What are Some Athletic Greens Alternatives Worth Checking Out?

I’ve actually written an entire article on alternatives to Athletic Greens that are pretty good. Some highlights:
  • My overall pick is Swolverine’s Greens and Reds. The flavor and price are much better than AG1, and, while the nutrient density could be better, if you’re eating a well-rounded diet, it’s a perfect compliment.
  • If you’re comfortable with an expensive product but don’t want to feel like you’re peeing away nutrition, Viome is a good choice. It’s expensive and requires some at-home health testing, but you end up with a product that’s made specifically for you and is sequenced so that you’re not taking it all at once, faster than your body can process.

Are there Greens Powders You Should Avoid?

Yes. Not every AG1 alternative is going to be a good choice. As a general rule of thumb:
  • Avoid any greens supplement sold through an MLM (network marketing). MLMs, first and foremost, are inherently predatory. Plus, they almost always upcharge the product and try to sell it in a way that would justify the price. They’re not special. They’re just expensive ways to ruin friendships.
  • Organifi. I tried Organifi greens juice and really liked the flavor (it’s like a minty, citrus sweet tea flavor) but wasn’t impressed with the nutrient density. Worst of all, after purchasing it, I started getting bombarded with spammy emails about skinny teas, detox products, and other pseudoscientific BS.

Athletic Greens FAQ

You are Supposed to Refrigerate Athletic Greens. Why?

Don’t toss AG1 into your medicine cabinet if you purchase it. After opening, you are supposed to refrigerate your greens (note that this does not apply to the single-serving pouches). The probiotic bacteria in Athletic Greens are living organisms. Storing them in the refrigerator helps ensure that they don’t die off too quickly. They will die over time, but refrigeration slows down the process and helps ensure that some bacteria are still alive when you drink it.

Does Athletic Greens Break a Fast?

For some reason, many folks who do intermittent fasting are drawn to Athletic Greens and have this question. Yes, AG1 does break a fast. It contains 50 calories per serving, so if you’re extra compliant with your fasting restrictions, it would break a fast. Personally, I don’t think 50 calories and a ton of nutrients is that big of a deal, but for people who fast, it’s worth considering.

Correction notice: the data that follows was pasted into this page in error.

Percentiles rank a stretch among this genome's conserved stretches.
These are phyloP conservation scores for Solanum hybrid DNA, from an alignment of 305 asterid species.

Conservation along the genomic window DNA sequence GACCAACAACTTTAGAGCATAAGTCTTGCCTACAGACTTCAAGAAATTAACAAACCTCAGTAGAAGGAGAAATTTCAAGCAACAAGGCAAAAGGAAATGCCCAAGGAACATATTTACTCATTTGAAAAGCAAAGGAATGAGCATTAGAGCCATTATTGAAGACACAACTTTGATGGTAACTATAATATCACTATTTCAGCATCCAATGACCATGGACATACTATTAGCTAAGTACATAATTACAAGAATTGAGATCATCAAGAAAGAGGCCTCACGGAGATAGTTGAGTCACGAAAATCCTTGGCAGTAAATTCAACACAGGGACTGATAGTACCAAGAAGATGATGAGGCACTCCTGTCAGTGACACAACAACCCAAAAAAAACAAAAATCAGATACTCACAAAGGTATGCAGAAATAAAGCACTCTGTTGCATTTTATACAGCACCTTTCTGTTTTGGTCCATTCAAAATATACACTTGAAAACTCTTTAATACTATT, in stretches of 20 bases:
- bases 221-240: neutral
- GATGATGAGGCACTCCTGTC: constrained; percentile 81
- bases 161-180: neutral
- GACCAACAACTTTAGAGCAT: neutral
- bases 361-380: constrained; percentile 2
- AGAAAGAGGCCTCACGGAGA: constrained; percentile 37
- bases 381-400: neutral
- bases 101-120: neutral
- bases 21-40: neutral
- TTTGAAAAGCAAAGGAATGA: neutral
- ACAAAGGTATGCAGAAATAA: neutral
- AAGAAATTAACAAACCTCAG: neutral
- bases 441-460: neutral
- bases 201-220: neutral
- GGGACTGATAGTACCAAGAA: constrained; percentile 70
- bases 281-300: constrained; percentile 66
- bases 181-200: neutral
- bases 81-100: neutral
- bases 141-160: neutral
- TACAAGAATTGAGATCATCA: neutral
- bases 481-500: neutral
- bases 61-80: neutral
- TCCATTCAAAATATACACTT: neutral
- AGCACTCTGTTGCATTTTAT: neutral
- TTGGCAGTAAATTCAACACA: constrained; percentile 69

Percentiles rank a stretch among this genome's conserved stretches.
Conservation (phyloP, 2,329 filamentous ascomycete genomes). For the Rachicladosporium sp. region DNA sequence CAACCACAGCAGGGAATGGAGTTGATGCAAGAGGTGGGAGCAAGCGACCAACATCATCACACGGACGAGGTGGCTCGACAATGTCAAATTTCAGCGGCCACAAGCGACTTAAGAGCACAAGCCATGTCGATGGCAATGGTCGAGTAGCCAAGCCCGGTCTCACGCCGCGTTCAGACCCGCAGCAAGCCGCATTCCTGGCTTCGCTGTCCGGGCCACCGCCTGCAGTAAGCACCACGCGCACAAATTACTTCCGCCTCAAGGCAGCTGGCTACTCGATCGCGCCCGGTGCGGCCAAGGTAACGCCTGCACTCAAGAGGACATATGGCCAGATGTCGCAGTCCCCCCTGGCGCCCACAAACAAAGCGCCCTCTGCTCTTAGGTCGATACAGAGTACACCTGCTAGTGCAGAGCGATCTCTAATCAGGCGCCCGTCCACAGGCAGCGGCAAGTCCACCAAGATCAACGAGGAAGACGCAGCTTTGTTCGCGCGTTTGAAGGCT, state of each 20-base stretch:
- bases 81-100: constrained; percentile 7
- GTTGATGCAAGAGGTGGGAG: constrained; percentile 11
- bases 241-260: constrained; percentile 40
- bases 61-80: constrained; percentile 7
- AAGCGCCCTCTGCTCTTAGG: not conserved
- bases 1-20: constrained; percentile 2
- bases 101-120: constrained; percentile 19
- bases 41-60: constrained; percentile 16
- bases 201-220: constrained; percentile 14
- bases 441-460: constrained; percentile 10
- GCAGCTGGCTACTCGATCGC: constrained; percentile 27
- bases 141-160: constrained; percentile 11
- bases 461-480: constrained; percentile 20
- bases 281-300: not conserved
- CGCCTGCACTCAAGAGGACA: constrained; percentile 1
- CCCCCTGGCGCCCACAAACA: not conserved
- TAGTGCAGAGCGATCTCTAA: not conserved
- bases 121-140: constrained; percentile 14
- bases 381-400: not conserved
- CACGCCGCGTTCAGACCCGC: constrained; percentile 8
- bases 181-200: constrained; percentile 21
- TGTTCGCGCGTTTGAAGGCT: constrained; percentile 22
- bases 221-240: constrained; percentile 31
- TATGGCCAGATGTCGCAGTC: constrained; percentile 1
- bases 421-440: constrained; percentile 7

Does Athletic Greens Contain Caffeine?

The nutrition label does not include any caffeine in Athletic Greens. There is some green tea extract, so it’s possible that there’s a very tiny trace amount of caffeine in the product, but we’re talking about a fraction of a fraction of a fraction of a milligram.

Can I Have Caffeine/ Coffee Before AG1?

You’re not supposed to drink caffeine before taking the greens supplement, and Athletic Greens’ resources suggest waiting at least thirty minutes after drinking the greens before you have your first coffee or other caffeine sources. Some studies suggest that caffeine inhibits your body’s ability to absorb some nutrients, particularly B vitamins. Nothing bad will happen if you consume coffee near your greens– you’re not going to have an adverse reaction or anything like that– but it may limit the supplement’s effectiveness.

Can You Mix Athletic Greens In a Smoothie, or Does it Have to Be Water?

If you can’t get over the earthy-semi-sweet taste, you can make a smoothie with your greens powders. What’s important is that you’re not mixing them with anything caffeinated, given the above callout. In my opinion, smoothies don’t help too much. They still always came out tasting muddy to me. Personally, I found it easier to use cold water and drink it fast. One thing to note about drinking it in straight water is that you will have to shake or stir it a lot for it not to be chunky. Additionally, if you don’t drink it quickly, the greens will settle at the bottom of your glass and need to be mixed again.